I recently read an intriguing article in Randy Ingermanson’s Advanced Fiction Writing E-Zine about writing Flash Fiction and decided to give it a try. Flash fiction is generally stories under 1,000 words which was quite the challenge. For me the most difficult was providing enough details to make the writing interesting without wasting words. Additionally, ensuring there was enough development to allow the reader to connect to the characters and the plot. Enjoy.
Have you ever had that urge to yank your steering wheel hard and sail off the edge of a mountain road? What about wanting to run as fast as you can with your grocery cart then let it go? Where do these urges come from? Hopefully most of us never act on these, but the urges are there.
My unusual urges sprung to life one day driving home from work, luckily I don’t drive canyon roads. Speeding home I remained in the far left lane even as my exit approached. Three miles to exit 60. Two miles. One. Gone. Usually a cautious driver, I try to move right early, so I don’t cut anyone off. Today was different. I stayed in my lane without even glancing toward my exit. Of course there were other exits, alternate routes, ways to turn around, but I didn’t. I continued to heading north toward my unknown destination.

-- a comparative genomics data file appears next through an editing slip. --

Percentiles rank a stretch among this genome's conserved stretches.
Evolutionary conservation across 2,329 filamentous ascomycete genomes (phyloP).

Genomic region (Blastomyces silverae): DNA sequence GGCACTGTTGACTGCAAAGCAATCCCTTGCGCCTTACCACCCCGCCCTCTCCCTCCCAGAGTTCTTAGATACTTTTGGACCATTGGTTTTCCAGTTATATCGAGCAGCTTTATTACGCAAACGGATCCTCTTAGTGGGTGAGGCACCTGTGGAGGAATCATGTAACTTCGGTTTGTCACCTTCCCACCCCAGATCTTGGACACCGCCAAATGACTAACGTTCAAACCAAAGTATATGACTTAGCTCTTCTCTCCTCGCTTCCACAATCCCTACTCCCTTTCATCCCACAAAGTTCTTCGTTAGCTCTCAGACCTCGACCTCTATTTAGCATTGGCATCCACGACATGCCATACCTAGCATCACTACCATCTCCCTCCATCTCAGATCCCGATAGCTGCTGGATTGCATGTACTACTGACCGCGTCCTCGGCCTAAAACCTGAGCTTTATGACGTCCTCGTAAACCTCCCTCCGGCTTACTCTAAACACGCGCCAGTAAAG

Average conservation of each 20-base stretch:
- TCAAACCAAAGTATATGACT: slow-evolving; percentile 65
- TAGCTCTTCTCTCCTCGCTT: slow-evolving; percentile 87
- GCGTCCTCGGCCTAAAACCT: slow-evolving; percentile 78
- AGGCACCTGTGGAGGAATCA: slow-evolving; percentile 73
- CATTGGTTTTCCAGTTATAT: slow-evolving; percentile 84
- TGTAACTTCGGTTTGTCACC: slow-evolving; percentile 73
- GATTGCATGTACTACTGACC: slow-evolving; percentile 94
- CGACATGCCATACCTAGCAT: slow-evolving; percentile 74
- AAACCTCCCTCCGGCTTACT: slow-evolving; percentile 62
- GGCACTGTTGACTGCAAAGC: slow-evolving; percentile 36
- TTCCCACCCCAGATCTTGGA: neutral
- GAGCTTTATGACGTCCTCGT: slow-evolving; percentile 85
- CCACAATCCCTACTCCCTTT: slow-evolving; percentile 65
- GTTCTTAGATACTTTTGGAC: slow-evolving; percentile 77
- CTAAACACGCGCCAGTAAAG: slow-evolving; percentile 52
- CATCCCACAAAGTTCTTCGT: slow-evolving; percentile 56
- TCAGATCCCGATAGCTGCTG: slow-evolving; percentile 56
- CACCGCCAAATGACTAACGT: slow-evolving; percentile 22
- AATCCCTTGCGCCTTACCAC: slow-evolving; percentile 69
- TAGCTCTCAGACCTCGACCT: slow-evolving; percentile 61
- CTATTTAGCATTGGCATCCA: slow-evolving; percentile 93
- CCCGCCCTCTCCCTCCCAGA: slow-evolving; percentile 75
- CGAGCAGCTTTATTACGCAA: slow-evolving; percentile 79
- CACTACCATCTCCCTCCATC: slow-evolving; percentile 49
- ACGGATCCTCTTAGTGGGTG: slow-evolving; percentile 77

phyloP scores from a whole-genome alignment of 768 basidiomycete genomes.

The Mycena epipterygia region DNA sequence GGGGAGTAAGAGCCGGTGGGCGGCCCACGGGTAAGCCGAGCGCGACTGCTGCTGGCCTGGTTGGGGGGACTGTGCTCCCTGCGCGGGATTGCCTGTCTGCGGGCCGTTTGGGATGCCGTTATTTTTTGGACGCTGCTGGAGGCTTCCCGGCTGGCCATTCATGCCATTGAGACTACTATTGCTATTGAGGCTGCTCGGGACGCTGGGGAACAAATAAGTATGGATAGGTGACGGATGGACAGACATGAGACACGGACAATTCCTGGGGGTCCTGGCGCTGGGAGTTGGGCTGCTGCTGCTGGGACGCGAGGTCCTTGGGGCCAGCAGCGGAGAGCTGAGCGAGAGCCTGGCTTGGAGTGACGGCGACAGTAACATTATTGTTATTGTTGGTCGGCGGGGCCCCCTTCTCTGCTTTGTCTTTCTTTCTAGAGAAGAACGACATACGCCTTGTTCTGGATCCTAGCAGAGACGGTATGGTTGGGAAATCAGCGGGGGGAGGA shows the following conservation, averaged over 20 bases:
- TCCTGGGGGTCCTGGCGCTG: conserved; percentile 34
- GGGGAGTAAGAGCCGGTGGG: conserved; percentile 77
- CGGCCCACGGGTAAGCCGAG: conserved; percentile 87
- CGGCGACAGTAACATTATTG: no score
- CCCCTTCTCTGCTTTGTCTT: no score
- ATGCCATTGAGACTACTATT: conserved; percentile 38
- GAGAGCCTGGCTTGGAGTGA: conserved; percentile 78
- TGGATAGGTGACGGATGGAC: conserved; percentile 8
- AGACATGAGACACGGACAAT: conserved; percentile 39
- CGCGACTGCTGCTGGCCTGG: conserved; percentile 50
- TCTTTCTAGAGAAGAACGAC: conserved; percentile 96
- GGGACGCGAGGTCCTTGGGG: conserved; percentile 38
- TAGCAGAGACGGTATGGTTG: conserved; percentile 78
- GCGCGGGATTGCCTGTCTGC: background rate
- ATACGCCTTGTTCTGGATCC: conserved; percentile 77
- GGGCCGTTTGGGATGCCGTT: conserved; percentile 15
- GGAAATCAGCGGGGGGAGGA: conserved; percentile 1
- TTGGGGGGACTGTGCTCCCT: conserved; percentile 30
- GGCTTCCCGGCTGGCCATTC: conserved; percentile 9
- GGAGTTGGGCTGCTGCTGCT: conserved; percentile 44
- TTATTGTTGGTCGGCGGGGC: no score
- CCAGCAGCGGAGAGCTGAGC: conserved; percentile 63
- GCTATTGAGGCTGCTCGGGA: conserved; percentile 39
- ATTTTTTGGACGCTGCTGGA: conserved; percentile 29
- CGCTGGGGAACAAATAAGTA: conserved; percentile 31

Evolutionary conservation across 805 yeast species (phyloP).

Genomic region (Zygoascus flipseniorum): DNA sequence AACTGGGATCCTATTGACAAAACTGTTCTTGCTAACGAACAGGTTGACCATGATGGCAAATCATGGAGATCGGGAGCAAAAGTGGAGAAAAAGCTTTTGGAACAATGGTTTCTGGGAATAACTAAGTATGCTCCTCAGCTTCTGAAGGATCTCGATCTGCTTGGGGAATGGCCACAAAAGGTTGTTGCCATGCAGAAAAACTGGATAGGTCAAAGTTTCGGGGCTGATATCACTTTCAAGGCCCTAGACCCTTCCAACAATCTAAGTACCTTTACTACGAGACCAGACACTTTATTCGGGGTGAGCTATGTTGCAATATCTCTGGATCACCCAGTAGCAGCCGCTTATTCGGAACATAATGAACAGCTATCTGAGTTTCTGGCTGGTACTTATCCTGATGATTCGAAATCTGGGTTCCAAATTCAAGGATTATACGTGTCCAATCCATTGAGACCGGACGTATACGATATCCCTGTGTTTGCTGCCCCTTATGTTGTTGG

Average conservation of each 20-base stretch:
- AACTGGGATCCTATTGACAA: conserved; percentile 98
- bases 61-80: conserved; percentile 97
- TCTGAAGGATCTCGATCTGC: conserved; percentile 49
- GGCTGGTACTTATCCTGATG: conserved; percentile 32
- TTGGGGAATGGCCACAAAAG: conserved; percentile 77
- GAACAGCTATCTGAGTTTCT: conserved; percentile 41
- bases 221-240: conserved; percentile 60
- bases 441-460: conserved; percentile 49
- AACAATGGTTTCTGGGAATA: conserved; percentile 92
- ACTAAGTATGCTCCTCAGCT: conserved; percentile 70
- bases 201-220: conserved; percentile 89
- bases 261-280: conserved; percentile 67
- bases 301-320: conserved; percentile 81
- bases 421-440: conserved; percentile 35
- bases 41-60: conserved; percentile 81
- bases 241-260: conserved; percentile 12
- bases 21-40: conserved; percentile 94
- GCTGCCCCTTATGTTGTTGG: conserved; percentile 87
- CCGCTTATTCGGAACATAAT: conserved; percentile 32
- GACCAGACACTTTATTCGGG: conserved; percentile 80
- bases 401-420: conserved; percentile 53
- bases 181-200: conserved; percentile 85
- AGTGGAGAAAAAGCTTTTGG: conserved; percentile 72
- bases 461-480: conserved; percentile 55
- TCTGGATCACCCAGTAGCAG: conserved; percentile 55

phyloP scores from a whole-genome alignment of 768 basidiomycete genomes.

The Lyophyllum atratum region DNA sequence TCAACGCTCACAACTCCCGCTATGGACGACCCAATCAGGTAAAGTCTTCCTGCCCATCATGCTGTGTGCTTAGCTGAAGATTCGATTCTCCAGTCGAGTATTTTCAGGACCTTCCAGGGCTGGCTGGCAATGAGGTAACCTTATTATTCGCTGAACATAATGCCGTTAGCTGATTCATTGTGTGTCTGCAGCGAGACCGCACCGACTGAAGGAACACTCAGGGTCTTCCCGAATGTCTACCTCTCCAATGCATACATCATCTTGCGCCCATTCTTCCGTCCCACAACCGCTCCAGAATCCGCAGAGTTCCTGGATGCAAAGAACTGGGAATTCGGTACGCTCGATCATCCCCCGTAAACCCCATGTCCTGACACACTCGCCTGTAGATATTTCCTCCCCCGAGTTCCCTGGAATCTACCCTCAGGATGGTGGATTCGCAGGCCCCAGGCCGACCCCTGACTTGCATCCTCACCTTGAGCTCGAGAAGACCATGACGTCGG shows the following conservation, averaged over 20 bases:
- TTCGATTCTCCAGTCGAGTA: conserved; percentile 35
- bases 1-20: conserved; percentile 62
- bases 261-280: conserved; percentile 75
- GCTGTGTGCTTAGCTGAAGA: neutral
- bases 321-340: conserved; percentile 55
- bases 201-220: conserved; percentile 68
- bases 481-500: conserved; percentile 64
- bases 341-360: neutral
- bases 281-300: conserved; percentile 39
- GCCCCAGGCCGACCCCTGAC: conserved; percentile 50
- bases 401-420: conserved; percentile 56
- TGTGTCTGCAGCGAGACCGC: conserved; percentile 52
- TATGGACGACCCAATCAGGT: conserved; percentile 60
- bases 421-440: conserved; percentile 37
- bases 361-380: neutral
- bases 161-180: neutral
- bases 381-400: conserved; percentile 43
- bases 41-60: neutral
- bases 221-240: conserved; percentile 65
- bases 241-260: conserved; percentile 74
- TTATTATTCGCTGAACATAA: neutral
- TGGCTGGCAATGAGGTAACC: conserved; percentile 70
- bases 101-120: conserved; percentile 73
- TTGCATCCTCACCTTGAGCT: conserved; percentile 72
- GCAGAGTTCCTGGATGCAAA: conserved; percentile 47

Over the next couple hours my phone vibrated frequently with new messages. I let it go to voicemail, then I followed through on another random urge—I turned it completely off. I knew who was calling; knew I should answer; even knew what she wanted. We had been growing apart for some time as she focused on moving up the corporate ladder while I wanted out. She needed her friends while I only wanted to be with her. Were we really this different when we met?
I was over two hours away from home with no explanation or destination in mind. Hunger came over me like a tidal wave. My stomach assumed control and headed toward the nearest exit. I couldn’t recall which state I was in or the nearest major city, but I knew there wasn’t much around including light.